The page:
TEHACHAPI, Calif. – School ended for Michael Garcia with a routine transfer from juvenile hall to adult county jail. There was no fanfare, diploma or cap and gown. He hadn’t graduated or dropped out.
He’d simply turned 18.
For the next 19 months, he was in limbo, unable to receive the high school diploma that he’ll need for most jobs and to attend college. Despite being eligible for special education under state and federal laws – Garcia has a learning disability, an auditory processing disorder and a speech and language impairment – in the Los Angeles County Men’s Central Jail, he was a student that no one wanted to teach.
California and federal laws allow students with disabilities to receive special education until age 22. But the laws are vague enough that deciding who should provide that education is unclear.
Garcia has spent nearly five years in legal battles trying to hold someone accountable. This year, the California Supreme Court is expected to hear Garcia’s case to determine whether an incarcerated student’s local school district – the one in which his or her parents reside – is responsible for his or her special education.
The case has implications for county inmates with disabilities and school districts across the state that could be required to send teachers into jails to instruct special education students. In L.A. County jails alone, attorneys for Garcia estimate, between 400 and 700 young adults are eligible for special education on any given day.
The court’s decision will come too late for Garcia, who is incarcerated at a state prison – a system beyond the scope of his petition. Still, said Garcia, who turns 23 in June, “it’s the least I can do.”
“I know other people are struggling to get education too but don’t have the courage to keep pushing,” he said. “I already went through that struggle. Why not keep going to help everyone else?”
During a recent interview in prison, Garcia recited the Lord’s Prayer quickly, unblinking, through the thick glass of a visiting booth. The words weren’t always this easy for him to recall. Garcia grew up with his mother, Yamileth Fuentes, and four siblings in Bell, a small city in an industrial corridor southeast of downtown Los Angeles.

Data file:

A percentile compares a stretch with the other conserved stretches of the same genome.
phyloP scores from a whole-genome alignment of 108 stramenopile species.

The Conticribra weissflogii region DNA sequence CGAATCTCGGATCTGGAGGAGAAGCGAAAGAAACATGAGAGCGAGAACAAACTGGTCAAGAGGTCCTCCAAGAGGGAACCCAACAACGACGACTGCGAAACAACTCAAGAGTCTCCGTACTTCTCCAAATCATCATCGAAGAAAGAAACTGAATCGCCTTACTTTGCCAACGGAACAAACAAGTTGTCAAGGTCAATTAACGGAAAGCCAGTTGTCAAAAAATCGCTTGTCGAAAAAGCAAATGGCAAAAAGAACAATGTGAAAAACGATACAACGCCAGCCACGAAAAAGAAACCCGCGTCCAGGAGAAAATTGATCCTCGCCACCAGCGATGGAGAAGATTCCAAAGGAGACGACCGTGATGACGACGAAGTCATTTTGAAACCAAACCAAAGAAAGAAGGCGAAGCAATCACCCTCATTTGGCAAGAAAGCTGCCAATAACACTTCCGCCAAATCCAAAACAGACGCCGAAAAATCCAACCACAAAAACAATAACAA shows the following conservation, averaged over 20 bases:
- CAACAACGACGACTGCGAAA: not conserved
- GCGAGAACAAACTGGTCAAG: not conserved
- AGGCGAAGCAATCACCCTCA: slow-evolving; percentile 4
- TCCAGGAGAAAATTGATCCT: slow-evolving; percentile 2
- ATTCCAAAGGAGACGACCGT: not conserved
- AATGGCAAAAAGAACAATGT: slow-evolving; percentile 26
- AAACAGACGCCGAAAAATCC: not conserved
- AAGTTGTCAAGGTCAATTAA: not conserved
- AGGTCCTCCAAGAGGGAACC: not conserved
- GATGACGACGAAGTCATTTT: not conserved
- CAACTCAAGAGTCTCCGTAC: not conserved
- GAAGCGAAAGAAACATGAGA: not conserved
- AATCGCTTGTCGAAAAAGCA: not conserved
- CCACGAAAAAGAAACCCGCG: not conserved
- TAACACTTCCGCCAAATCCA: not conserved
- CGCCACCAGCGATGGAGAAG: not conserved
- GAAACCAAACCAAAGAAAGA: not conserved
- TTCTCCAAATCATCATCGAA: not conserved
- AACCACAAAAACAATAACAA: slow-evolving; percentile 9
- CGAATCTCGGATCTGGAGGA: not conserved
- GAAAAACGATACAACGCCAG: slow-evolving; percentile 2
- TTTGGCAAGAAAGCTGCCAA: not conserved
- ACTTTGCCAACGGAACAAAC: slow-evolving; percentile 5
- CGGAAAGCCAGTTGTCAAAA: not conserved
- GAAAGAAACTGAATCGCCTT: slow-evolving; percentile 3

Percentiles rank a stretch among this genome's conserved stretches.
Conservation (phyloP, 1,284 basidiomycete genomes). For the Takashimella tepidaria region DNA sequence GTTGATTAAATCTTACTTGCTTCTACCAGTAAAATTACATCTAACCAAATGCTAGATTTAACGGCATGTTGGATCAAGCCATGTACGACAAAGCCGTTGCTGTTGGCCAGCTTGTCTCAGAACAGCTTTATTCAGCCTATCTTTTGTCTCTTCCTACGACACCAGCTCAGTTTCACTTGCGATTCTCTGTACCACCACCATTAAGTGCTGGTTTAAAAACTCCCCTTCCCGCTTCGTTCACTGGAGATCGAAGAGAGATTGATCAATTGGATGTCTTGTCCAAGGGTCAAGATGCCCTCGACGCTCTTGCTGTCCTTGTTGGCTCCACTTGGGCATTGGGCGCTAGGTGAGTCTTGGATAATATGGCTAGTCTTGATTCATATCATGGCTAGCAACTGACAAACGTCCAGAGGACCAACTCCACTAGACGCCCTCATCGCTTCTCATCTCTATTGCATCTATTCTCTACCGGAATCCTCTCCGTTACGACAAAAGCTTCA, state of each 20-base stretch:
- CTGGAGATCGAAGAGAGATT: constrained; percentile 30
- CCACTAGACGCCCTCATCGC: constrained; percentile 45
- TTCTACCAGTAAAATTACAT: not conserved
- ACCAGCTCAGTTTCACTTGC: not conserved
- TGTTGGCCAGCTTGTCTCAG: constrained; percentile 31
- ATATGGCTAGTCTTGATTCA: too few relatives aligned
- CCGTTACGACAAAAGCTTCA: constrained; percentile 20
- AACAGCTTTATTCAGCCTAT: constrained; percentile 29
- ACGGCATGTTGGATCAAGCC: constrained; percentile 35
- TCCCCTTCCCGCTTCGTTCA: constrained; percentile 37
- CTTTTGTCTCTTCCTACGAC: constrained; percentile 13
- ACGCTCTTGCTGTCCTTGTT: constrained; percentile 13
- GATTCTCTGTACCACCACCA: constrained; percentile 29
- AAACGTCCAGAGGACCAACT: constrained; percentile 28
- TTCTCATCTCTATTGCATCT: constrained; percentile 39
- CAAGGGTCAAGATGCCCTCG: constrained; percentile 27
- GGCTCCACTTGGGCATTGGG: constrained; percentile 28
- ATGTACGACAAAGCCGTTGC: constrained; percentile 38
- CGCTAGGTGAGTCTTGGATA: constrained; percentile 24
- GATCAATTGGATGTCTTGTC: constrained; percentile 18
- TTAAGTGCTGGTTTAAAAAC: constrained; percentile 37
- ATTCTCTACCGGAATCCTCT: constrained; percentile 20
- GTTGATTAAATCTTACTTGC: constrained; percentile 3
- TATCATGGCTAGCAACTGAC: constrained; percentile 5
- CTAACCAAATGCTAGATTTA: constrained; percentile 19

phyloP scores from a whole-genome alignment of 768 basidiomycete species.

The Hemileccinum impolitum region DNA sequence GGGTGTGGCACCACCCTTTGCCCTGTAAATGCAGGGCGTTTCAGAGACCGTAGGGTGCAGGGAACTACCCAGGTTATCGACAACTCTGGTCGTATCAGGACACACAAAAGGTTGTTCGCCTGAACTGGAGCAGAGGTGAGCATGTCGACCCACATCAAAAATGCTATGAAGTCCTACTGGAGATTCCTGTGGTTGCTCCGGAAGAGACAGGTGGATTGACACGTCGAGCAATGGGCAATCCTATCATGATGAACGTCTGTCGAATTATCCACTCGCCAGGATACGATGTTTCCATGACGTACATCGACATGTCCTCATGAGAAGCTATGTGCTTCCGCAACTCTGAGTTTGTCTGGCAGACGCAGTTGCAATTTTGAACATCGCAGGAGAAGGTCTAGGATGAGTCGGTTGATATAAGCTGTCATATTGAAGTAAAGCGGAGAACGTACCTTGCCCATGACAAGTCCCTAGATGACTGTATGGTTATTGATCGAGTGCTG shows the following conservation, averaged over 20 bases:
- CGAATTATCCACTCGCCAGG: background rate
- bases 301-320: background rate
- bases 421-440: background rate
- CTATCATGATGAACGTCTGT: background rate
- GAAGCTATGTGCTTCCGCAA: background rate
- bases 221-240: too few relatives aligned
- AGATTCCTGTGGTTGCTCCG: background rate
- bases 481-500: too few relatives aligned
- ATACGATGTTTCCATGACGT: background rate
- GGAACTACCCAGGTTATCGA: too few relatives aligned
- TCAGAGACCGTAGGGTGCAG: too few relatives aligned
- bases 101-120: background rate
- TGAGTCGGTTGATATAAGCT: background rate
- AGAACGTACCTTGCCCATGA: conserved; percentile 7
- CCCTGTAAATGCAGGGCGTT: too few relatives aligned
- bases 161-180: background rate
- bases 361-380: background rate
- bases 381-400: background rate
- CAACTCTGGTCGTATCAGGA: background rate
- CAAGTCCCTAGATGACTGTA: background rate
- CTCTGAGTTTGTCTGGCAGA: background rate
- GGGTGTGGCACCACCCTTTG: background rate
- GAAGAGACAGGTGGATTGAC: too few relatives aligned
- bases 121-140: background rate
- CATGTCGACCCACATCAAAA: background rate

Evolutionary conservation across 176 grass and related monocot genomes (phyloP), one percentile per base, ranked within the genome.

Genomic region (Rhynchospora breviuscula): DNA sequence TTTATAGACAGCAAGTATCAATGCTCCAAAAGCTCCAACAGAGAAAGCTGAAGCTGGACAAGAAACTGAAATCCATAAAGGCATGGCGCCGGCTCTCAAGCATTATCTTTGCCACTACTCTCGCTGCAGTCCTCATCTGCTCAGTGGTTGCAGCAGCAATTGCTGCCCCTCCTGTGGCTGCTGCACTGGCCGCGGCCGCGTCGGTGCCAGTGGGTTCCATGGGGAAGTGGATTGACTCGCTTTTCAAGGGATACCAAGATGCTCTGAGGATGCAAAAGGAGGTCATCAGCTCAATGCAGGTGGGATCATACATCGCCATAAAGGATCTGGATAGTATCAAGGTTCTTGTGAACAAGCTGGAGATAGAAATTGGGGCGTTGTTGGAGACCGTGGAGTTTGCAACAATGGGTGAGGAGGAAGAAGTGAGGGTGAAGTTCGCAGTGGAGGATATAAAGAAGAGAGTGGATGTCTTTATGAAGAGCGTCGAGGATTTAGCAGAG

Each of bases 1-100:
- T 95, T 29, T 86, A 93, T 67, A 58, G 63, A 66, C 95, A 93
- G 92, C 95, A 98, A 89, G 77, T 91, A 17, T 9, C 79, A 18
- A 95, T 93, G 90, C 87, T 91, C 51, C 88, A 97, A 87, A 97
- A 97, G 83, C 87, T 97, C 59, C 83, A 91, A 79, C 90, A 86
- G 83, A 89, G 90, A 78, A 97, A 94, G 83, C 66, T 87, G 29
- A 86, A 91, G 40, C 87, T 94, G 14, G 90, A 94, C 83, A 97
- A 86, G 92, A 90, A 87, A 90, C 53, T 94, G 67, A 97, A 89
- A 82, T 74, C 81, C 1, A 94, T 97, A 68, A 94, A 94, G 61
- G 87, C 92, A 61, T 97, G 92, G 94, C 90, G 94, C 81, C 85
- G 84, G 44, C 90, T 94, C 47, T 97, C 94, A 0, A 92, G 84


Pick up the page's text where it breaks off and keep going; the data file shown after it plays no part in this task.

After long hours of driving a county Metro bus, Fuentes would return home and teach Garcia angel prayers, first in Spanish and then in English, by having him repeat after her, line by line. Even after a month of saying the same prayers every night, Garcia would struggle to recite them on his own, Fuentes said. And because Garcia glossed over Rs and Ls, his words were garbled and difficult to understand.
In second grade, Garcia was found to have a learning disability caused by an auditory processing disorder and a speech and language impairment. He was assigned weekly speech therapy and placed in a special education class. Garcia said he hated the class for separating him from his peers and because it made him feel stupid.
So in sixth grade, when he realized he had been mistakenly placed in a general education course, Garcia said nothing. He relished the chance to prove he was smart, that he did not need special education after all.
“It was a conflict I had with myself because I knew I was smart enough,” he said.
He failed the class. With an F on his report card, Garcia was dropped from the Bell Police Department’s junior explorer program, in which he had been a proud junior cadet who hoped to someday be a police officer.
Garcia said he got involved with the wrong crowd shortly after. By the time he finished middle school, he was a member of the Barrio Mojados gang.
One evening in January 2006, Garcia was acting as a lookout as his friends tagged a corner store wall in South Los Angeles when two men from a rival gang came up to them and started shooting. Garcia said he ran toward them, shooting back.
He then took cover behind a car in the driveway of a nearby house. The man and woman who lived there told Garcia to get out and tried to push him off their property. As the couple tussled with Garcia near the front yard, another teenage boy approached, pulling a gun from his waistband.
The couple testified that Garcia told the other boy, a fellow gang member, to shoot the man – a claim Garcia denies. Still, the other boy fired, striking the man’s pants.